Executives at the BBC have pledged to “celebrate” production in the Midlands – despite making no prime-time television shows here.
The broadcaster has come in for criticism for re-investing just 8.5 per cent of the £942 million Midland families paid in licence fees last year, which has seen television and radio production dwindle in the region.
But Peter Salmon, director of BBC England, and BBC Birmingham director Joe Godwin have each pledged to “build more awareness” of the city’s output and “refocus” the Mailbox headquarters so “licence fee-payers feel connected to the BBC”.
However, Mr Salmon said there were no plans to recreate a “BBC-owned facility like Pebble Mill” – which closed in 2004 – eventually taking prime-time production in the Midlands with it.
Instead, he said he wanted to build Birmingham’s reputation for daytime drama production, with shows like Father Brown, Doctors and WPC 56 the major feathers in the city’s cap.
In a letter to the Post, Mr Salmon said: “We want to build a new level of awareness of BBC Birmingham and renewed confidence which over time can create even more activity and production.
“And a big part of this is acknowledging and amplifying the production we already do in this region. Whilst some critics may sniff at the daytime drama Birmingham is already famous for, we want to build on our reputation as a centre of excellence in that genre.
“I know Joe Godwin is already working with commissioners and controllers to celebrate our network TV and radio drama story more.”
Mr Salmon was responding on behalf of director general Tony Hall after Post editor Stacey Barnfield and Birmingham Mail editor-in-chief Marc Reeves outlining concerns about BBC investment levels in the region.
The Post has launched a campaign calling for half of the money invested in the BBC by Midland families to be reinvested in the region – as it is in all other BBC regions.
Last year, the corporation invested just £80 million across the region last year – less than it spends in London in 12 days.
For every family paying a licence fee in this region, the BBC spends just £12 while it invests £80 in the North, £122 in Wales and £757 in London.
Mr Salmon said there were plans, which are still at an early stage, aimed at “rebuilding sustainable and solid activity and investment” in the Midlands.
His letter came just weeks after a blog by Mr Godwin – which was almost identical in parts to Mr Salmon’s correspondence. It stated: “I want to build on Birmingham’s reputation as a centre of excellence for broadcasting so I am already working with commissioners and controllers to celebrate our network TV and radio drama story more.”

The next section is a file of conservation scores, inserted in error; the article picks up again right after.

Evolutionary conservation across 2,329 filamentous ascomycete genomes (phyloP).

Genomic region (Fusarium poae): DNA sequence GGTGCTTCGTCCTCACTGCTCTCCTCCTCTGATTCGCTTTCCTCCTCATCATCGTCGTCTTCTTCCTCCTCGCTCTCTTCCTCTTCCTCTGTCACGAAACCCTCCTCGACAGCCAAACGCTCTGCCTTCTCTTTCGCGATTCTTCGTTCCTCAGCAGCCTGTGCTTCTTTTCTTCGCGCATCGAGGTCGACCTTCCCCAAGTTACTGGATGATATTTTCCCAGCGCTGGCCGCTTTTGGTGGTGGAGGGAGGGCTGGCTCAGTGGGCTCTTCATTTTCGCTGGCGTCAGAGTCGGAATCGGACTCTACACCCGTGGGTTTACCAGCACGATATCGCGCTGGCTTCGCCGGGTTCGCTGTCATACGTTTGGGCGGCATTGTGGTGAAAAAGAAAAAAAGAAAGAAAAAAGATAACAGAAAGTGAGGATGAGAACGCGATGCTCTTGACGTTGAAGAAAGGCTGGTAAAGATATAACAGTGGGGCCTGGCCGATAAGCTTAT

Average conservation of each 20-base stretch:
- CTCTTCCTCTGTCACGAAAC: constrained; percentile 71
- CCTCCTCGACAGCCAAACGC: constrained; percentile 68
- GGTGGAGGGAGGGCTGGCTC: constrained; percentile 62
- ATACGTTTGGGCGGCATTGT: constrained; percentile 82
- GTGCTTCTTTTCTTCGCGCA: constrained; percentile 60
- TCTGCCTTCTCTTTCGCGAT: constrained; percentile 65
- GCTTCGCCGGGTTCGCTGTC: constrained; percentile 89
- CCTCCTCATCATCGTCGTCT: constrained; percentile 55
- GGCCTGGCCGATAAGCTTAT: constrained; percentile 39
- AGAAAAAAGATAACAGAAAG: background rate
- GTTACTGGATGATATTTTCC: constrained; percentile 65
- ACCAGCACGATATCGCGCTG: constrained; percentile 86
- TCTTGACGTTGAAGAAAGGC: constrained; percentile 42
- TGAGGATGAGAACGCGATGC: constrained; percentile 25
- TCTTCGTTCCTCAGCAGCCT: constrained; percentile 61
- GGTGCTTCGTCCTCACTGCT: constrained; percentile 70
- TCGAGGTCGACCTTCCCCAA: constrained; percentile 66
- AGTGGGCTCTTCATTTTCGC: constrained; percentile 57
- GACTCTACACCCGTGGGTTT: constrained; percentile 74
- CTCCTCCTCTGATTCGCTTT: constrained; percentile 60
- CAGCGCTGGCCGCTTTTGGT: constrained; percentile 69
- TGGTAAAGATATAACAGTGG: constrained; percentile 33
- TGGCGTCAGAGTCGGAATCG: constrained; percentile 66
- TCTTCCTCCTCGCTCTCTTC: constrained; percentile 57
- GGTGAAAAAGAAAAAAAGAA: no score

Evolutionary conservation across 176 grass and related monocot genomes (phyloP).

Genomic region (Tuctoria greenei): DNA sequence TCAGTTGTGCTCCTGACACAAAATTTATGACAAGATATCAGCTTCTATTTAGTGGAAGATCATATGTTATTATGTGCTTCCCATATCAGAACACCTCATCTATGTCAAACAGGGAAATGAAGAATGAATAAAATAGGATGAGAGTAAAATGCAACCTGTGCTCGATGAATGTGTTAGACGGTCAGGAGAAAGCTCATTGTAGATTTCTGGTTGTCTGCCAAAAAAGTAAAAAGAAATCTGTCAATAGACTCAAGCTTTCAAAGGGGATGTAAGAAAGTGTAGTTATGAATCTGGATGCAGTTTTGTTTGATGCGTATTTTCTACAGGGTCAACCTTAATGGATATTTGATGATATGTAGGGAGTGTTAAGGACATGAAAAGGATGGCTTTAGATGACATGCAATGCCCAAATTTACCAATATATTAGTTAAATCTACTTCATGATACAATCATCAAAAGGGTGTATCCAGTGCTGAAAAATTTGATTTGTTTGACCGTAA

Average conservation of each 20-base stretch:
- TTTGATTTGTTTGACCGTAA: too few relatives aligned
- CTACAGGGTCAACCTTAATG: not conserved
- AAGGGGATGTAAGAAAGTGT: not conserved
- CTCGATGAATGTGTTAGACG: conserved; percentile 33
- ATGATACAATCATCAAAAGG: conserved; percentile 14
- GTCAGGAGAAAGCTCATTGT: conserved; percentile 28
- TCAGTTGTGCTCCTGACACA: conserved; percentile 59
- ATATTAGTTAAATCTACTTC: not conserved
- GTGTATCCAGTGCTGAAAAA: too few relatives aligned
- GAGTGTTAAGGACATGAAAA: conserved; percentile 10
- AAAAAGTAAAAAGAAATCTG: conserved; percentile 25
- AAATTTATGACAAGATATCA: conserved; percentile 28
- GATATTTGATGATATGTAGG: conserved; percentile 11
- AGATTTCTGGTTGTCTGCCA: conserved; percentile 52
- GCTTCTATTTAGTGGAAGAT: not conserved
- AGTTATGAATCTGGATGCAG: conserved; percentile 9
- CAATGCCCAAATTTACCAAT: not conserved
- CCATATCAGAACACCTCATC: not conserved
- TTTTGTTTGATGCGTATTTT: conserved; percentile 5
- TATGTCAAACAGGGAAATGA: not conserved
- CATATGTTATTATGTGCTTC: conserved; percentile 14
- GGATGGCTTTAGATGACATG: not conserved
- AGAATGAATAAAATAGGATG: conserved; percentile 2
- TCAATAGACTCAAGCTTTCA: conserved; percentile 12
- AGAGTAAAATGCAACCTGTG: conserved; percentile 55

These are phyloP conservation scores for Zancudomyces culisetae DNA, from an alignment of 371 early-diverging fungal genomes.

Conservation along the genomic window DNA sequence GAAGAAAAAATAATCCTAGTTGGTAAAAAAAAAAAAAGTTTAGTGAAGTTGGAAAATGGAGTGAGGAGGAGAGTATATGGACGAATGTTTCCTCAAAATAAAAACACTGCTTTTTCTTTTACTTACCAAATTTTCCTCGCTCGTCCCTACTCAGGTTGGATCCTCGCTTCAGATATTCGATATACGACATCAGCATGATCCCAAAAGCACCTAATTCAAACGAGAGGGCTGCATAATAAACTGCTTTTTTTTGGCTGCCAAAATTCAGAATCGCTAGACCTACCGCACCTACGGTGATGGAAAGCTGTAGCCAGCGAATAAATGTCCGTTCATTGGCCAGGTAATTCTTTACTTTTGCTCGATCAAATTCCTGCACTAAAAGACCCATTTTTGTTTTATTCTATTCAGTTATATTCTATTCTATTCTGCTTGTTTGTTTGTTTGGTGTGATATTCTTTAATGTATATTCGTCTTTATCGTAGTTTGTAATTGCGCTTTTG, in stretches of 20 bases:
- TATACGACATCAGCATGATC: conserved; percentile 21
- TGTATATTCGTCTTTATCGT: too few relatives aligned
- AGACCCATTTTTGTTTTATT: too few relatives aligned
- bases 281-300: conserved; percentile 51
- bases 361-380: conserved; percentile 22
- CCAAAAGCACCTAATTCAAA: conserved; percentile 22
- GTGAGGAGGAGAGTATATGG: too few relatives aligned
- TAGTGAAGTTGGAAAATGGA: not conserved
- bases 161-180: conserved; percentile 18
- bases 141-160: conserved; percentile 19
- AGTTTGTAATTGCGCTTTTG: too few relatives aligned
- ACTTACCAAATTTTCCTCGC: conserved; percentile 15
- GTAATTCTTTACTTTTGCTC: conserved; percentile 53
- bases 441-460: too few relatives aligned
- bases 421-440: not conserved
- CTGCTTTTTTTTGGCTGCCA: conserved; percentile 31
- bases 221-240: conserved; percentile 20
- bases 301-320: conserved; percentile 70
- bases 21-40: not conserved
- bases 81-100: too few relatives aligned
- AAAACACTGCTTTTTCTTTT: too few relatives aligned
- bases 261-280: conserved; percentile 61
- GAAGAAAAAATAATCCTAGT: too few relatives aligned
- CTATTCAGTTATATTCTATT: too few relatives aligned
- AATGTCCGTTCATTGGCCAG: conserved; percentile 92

Mike Bradley, chairman of the Campaign for Regional Broadcasting Midlands , which is calling for the broadcaster to invest more in production here, said he was surprised it felt there was a story to celebrate.
He said: “It is hard to know what there is for the BBC to celebrate about its production in the Midlands.
“Is it celebrating its prime time output – which is zero? Or its production for BBC Two or BBC Three – which is zero? Or its production for Radio One, Radio Two, Radio Three or Radio Five – which is zero? That seems an odd thing to celebrate to me. In the Midlands, they do the bare minimum the charter demands of them.”
A BBC spokesman said the production team for BBC Two’s current hit, The Game, was based at BBC Birmingham for the duration of filming in the city. He added: “Joe Godwin is working closely with Peter Salmon so it’s not surprising that they’ve both said that BBC Birmingham’s excellence in drama should be celebrated and share aspirations for this to lead to further opportunities for in-house and indie opportunities in the city.
“BBC Birmingham’s slate of drama output made out of the BBC Drama Village in Selly Oak produces over 120 hours of drama for BBC One every year, including BBC One’s Doctors; Father Brown, starring Mark Williams – a hit all over the world; WPC56 and our latest commission - The Coroner.”